The Indiana Department of Natural Resources says the otters were reintroduced about 20 years ago, but have been protected as a way to help grow their population. Biologists recently assessed that river otter numbers are sufficiently large to allow trapping.
Indiana Conservation Officer Keith Wildeman says there are indicators of strong population growth.
“Over the years, there have been a number of road kills, and a number of incidental trappings of otters that our biologists feel the numbers are there and the population of there that the trapping is warranted,” says Wildeman.
River otters are often trapped for their pelts, less so for their meat.
In 2015, a quota of 600 otters has been set. Only two otters may be caught per trapper. This year’s season will run alongside beaver trapping season – which begins on November 15th and runs until March 15th. The 600 otter quota could also put an earlier stop to the trapping season.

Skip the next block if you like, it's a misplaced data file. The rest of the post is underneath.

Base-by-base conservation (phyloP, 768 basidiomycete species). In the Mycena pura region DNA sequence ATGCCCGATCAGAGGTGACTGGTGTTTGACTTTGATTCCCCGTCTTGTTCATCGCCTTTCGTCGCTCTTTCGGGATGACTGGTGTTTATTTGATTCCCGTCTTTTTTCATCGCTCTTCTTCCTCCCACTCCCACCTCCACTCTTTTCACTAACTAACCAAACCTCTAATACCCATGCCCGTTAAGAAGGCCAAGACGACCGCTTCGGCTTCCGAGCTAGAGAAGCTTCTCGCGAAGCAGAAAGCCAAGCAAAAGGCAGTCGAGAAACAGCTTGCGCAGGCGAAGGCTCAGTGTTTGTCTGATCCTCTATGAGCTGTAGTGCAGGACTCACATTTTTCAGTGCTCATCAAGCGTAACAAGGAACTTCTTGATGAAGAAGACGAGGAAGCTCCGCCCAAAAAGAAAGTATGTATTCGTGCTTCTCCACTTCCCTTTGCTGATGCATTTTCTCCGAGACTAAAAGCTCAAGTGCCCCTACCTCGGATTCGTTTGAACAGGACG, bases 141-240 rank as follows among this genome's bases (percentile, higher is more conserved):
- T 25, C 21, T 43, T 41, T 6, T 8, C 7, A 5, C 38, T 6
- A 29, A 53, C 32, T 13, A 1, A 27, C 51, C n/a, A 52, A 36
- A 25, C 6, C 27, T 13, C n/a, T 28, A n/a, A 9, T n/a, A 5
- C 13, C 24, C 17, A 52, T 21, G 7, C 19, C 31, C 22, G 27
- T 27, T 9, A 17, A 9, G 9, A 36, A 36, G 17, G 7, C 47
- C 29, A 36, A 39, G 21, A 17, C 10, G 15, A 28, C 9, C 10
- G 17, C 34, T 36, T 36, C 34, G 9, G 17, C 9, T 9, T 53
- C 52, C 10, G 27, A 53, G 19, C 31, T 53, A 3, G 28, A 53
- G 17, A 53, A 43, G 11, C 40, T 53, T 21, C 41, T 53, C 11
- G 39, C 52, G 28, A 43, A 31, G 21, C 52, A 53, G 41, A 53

Wildeman says trappers are required to register their catches with the DNR check system within 24 hours.
“That is to know that we can keep track of the statewide quota of the season,” says Wildeman. “And then once that quota of 600 is reached, the season will close for trapping otters within 48 hours.”
Check-ins can be online, or by visiting a DNR representative. If incidentals are trapped following the end of the season, the carcass is expected to be turned over to the DNR for study. The pelts will receive a CITES tag for sale of the open market.
More can be found on DNR website. Wildeman says he wants to remind trappers that they need to seek permission before entering private property.